And not melt snow or start a dormant tree.
It lifts existence on a plane of snow
One level higher than the earth below,
One level nearer heaven overhead,
And last year’s berries shining scarlet red.
It lifts a gaunt luxuriating beast
Where he can stretch and hold his highest feat
On some wild apple
When the spent sun throws up its rays on cloud
And goes down burning into the gulf below,
No voice in nature is heard to cry aloud
At what has happened. Birds, at least must know
It is the change to darkness in the sky.
Murmuring something quiet in her breast,
One bird begins to close a faded eye;
Or overtaken too far from his nest,
Hurrying low above the grove, some waif
Swoops just in time to
I have been one acquainted with the night.
I have walked out in rain -and back in rain.
I have outwalked the furthest city light.
I have looked down the saddest city lane.
I have passed by the watchman on his beat
And dropped my eyes, unwilling to explain.
I have stood still and stopped the sound of feet
When far away an interrupted cry
Came over houses from another street,
But not to call me back or
My long two-pointed ladder’s sticking through a tree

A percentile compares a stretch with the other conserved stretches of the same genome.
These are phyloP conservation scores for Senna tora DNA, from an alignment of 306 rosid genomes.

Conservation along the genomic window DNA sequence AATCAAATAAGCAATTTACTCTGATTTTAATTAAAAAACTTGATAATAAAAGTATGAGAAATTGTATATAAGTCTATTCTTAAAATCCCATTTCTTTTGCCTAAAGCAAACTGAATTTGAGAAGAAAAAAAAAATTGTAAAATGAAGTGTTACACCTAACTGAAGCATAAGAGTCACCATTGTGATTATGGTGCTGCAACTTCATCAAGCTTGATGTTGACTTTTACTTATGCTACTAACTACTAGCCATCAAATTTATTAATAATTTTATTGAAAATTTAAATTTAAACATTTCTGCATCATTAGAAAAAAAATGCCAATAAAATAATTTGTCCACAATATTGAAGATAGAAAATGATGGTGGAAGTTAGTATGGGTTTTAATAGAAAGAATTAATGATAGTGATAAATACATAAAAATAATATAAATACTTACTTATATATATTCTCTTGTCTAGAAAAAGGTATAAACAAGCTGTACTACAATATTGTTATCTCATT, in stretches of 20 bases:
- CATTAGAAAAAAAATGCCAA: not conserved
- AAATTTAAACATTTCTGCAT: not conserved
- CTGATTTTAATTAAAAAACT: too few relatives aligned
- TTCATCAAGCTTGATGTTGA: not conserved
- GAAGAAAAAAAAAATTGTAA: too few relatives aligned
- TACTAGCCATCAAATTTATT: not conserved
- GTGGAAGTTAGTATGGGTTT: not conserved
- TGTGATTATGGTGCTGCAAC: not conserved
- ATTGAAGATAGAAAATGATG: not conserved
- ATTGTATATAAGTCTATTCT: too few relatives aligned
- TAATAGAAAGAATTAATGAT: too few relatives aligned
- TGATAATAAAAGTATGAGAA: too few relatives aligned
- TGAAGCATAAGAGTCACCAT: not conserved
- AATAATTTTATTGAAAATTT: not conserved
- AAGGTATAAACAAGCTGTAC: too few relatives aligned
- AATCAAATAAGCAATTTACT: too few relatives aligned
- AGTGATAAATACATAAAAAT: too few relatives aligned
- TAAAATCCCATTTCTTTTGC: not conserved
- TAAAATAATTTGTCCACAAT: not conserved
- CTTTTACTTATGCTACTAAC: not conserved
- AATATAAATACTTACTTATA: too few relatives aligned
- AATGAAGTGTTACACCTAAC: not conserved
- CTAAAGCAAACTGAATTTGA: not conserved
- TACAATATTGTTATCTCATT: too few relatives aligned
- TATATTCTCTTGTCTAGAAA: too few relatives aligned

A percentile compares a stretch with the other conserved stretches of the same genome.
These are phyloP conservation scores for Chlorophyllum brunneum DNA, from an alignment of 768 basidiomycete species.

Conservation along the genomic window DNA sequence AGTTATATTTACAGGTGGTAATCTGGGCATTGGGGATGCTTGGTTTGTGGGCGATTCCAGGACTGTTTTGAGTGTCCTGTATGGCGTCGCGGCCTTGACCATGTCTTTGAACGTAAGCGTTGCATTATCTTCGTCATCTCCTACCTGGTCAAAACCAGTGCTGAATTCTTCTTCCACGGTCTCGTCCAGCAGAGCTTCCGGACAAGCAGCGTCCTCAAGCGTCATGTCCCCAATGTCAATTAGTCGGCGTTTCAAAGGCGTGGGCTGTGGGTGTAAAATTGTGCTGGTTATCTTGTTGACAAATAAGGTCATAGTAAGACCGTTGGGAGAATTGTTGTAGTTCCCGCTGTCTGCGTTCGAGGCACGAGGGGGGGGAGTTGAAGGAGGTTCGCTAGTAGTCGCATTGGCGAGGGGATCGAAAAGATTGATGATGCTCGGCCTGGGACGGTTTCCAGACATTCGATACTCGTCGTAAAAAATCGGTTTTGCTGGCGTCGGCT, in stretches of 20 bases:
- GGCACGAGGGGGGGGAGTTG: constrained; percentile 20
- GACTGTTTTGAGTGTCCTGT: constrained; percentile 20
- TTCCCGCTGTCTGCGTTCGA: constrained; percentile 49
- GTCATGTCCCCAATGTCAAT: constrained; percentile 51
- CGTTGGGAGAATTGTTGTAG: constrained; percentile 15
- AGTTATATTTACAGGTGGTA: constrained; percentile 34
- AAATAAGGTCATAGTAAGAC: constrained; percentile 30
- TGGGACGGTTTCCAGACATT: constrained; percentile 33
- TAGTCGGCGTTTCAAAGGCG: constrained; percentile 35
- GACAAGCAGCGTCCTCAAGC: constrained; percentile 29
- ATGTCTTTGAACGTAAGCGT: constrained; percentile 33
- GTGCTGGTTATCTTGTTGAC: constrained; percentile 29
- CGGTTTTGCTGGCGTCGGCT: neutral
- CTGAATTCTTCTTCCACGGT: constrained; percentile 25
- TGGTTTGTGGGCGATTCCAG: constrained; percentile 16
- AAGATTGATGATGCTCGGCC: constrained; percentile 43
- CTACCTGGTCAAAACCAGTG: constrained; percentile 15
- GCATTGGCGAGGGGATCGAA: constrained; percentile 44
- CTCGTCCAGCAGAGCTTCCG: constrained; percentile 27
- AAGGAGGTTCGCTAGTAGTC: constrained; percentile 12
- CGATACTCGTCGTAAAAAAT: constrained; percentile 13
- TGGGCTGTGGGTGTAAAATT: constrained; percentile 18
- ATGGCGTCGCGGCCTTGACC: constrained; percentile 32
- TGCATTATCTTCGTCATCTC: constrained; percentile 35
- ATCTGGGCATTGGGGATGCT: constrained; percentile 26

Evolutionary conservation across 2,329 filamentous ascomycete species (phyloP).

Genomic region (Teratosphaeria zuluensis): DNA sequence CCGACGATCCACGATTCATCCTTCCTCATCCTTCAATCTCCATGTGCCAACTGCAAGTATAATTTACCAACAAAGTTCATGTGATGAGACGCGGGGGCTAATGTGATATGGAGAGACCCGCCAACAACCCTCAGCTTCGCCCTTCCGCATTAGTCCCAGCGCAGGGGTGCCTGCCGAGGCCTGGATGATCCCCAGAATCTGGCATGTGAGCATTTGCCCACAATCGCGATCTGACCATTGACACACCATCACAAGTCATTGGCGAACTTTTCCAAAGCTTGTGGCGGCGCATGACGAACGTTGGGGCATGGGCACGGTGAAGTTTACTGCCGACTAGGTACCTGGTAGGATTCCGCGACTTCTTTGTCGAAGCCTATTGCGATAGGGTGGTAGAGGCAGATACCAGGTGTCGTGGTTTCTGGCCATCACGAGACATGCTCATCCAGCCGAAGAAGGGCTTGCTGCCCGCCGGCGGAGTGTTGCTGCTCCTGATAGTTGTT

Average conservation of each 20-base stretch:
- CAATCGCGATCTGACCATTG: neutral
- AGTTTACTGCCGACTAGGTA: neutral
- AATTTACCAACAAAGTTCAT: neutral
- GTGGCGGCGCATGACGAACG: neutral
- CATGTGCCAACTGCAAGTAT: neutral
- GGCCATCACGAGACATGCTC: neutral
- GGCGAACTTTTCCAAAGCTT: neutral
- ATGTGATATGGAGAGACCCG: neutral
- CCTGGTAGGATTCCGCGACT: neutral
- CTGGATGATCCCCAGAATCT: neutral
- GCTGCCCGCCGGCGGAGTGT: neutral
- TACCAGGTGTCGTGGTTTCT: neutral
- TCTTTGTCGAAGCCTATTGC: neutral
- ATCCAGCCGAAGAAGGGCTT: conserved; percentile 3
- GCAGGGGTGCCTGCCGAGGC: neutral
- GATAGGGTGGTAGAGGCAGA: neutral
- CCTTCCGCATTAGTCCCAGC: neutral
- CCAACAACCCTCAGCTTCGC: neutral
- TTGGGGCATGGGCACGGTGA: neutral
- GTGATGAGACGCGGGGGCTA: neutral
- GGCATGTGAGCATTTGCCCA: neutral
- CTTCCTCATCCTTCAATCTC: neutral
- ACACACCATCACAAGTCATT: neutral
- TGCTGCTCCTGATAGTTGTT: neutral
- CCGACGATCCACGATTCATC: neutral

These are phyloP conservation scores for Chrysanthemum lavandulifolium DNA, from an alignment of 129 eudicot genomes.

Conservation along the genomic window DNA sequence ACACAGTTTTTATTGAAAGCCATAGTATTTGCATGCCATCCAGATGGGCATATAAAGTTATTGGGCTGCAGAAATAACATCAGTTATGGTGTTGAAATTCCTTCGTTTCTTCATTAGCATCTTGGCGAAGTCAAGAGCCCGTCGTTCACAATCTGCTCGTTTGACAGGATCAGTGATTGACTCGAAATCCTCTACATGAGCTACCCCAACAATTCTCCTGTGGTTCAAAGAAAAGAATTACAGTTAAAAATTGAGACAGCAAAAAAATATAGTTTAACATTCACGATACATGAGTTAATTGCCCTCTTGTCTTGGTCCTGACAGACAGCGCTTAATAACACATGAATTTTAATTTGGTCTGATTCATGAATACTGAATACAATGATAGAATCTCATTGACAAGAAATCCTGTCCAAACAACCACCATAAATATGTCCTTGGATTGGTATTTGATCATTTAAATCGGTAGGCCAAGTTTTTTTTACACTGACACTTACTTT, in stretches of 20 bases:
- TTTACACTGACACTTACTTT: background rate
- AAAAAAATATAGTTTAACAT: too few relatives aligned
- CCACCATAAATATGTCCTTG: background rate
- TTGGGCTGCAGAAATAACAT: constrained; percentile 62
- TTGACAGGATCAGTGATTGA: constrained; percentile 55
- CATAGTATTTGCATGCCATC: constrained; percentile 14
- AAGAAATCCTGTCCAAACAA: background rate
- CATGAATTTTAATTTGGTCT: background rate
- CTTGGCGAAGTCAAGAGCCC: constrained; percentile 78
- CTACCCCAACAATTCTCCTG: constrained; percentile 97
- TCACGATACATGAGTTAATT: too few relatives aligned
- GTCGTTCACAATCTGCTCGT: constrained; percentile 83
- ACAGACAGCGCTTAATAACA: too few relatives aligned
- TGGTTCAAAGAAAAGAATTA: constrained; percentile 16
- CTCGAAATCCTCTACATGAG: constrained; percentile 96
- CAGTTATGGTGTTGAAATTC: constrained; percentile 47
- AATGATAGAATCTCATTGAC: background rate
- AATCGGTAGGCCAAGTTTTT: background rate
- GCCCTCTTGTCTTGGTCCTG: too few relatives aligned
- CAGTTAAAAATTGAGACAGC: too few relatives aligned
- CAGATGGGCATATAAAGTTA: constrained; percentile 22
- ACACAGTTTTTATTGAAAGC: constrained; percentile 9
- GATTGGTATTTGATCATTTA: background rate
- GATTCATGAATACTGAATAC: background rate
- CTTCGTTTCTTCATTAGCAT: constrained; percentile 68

Toward heaven still,
And there’s a barrel that I didn’t fill
Beside it, and there may be two or three
Apples I didn’t pick upon some bough.
But I am done with apple-picking now.
Essence of winter sleep is on the night,
The scent of apples: I am drowsing off.
I cannot rub the strangeness from my sight
I got from looking through a pane of glass
I skimmed this morning
But it isn’t as if
There wasn’t always Hudson’s Bay
And the fur trade,
A small skiff
And a paddle blade.
I can just see my tent pegged,
And me on the floor,
And a trapper looking in at the door
With furs to sell.
His name’s Joe,
And between what he doesn’t know
And won’t tell
About where Henry Hudson’s gone,
I can’t say he’s much help;
But we get on.
The seal yelp
On an ice cake.
It’s not men by some